By Ricky Shah, Researcher
The need for change in the education sector is outstripping the supply of financing. With limited funding, resources must be wisely directed to programmes delivering the greatest impact to the most deprived. This is happening to an extent. According to the National Audit Office, the growing body of evidence-based results, produced by the Sutton Trust/EEF, are now used by a majority of schools as a resource for identifying the approaches that are most cost-effective and advance the quality of education provision.
A November 2015 Department for Education (DfE) Research Report on “articulating success and good practice” for interventions found that the schools which were most successful at reducing the gap focused on small-group additional learning; improving feedback; one-to-one tuition, and had introduced these effective strategies earlier than less successful schools. In secondary schools, those more successful were more likely to be using metacognitive (or learning how to learn), and peer learning strategies. More importantly, in all schools, no single intervention led to success, but those that raised the attainment of disadvantaged children the most were those who adopted an “individualised approach to addressing barriers”, “focused on outcomes for individual pupils” and “prioritised quality teaching for all”.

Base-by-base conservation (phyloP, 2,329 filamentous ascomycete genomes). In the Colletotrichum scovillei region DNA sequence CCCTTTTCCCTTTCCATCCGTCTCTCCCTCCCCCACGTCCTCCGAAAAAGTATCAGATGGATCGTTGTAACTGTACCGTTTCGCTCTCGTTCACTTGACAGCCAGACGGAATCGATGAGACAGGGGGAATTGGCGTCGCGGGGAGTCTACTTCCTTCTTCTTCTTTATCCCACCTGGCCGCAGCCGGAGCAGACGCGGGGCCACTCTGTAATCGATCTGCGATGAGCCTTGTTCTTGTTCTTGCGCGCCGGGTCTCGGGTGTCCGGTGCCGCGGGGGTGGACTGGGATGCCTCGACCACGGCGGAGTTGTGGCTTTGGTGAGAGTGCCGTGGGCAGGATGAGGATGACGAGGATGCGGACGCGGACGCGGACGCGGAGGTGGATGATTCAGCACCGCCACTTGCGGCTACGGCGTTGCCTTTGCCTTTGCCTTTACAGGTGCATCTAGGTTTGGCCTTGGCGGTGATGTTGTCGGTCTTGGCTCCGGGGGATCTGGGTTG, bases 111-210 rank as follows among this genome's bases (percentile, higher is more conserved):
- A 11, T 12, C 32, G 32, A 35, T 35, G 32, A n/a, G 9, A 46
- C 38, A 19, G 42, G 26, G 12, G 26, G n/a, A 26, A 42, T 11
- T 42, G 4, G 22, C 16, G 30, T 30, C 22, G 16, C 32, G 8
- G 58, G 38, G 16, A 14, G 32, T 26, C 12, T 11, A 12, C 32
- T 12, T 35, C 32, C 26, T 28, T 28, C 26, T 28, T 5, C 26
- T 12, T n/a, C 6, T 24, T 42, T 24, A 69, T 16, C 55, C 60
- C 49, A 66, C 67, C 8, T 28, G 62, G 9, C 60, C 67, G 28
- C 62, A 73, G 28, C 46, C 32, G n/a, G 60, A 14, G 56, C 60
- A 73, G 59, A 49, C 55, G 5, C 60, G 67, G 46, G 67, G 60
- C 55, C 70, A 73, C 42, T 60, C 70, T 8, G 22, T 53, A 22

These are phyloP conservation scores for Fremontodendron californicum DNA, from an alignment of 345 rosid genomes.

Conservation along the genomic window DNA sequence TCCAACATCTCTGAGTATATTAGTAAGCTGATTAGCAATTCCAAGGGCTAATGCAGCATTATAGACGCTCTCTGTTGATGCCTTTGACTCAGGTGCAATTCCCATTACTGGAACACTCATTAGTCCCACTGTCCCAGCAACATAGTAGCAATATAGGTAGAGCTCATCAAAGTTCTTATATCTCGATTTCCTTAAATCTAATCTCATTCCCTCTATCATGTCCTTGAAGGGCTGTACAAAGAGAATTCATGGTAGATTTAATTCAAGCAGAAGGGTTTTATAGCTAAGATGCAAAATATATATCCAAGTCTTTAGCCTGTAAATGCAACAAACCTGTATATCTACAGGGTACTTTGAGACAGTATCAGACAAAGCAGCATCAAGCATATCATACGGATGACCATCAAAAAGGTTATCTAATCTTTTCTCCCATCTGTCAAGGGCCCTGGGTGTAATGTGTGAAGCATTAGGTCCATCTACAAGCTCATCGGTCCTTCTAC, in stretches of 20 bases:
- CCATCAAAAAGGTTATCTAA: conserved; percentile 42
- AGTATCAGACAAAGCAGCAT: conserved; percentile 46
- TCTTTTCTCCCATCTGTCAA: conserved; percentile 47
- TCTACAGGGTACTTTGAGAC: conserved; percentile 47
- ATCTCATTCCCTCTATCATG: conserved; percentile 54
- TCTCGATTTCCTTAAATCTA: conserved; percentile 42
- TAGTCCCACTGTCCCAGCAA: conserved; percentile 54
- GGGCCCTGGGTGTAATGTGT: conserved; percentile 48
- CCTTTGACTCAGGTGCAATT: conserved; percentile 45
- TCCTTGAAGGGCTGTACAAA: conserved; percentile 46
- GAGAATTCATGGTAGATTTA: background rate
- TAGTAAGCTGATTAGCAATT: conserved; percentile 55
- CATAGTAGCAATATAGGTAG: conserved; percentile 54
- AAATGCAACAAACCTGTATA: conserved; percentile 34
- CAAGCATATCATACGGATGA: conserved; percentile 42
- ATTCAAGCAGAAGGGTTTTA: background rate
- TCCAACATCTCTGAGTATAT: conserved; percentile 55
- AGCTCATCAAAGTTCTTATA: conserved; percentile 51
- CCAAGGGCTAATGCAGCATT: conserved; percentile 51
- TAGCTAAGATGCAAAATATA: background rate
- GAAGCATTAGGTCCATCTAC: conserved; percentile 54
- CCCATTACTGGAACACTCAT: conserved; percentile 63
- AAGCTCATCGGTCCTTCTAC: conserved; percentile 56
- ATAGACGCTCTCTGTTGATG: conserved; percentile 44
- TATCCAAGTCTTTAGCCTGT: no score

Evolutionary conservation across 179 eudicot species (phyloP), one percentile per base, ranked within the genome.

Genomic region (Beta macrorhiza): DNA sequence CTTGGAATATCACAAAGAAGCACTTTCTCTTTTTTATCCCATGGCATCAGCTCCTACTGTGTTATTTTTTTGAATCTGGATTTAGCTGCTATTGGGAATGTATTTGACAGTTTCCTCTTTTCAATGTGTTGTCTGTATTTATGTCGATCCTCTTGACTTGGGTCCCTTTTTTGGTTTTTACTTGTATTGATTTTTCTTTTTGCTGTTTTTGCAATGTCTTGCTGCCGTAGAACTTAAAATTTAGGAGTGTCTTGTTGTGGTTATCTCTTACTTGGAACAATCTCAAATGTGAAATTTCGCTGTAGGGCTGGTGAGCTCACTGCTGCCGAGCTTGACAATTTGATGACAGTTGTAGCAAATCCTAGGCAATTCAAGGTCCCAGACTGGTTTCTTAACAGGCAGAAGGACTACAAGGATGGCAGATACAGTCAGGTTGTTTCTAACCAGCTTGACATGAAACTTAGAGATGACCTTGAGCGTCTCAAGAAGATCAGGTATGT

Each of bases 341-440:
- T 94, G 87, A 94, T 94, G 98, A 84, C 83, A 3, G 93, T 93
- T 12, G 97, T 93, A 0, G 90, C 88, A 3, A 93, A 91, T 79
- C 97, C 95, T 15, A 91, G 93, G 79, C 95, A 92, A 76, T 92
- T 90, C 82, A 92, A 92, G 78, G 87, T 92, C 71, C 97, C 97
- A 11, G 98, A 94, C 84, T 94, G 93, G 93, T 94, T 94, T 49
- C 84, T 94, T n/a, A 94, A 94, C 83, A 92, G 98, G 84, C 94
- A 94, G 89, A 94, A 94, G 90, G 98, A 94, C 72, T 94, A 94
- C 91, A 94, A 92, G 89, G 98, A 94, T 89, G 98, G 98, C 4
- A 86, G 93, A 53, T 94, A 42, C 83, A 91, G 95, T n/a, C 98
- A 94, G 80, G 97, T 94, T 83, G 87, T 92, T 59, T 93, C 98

The implications for VCSEs are significant; the opportunities clear: those organisations delivering programmes supported by evidence of effectiveness are consequently more likely to be commissioned and achieve favourable outcomes for their beneficiaries. Furthermore, evidence based programming must be a give-and-take activity for two distinct reasons: firstly, as a tool to direct improvements within the programme being run. Secondly, since there are many organisations running programmes with similar objectives, to contribute to the collective knowledge around what interventions work. Social organisations should not overburden themselves when collecting data though, instead they should focus on collecting enough to confidently demonstrate their effectiveness and impact.
Development Impact Bonds (DIBs), are an example of an innovative financial investment tool that places a noticeably high importance on a strong Monitoring & Evaluation (M&E) framework. DIBs are focused on a set of ‘Social Impact Outcomes’ that are rigorously and independently measured by an evaluator and investors’ returns are determined by whether benchmarks are achieved.
July 2016 saw the release of the first-year results of the world’s first DIB, funding an education programme implemented by the NGO, Educate Girls. This publication underlined that by focusing on gathering adequate data, the service provider could run an iterative process where feedback from the field could direct improvements in the deliverance of quality education to girls in Rajasthan.
DIBs, as with other social investment, require VCSEs to be investment ready. Additionally, those organisations contemplating taking on social investment need to be fully aware of the problem they are addressing, the existing evidence for their method of intervention and their ability to manage a culture of performance – VCSEs activities must all be guided by demonstrating impact, according to Avnish Gungadurdoss of Instiglio, which is supporting Educate Girls. Service providers capable of consistently providing validated data of sufficient quality will be more likely able to access a larger pool of capital.
For charities and social enterprises interested in securing support for impact measurement, do look out for Social Investment Business’ Impact Readiness Fund (http://www.sibgroup.org.uk/impact-readiness-fund/) and Big Potential (http://bigpotential.org.uk).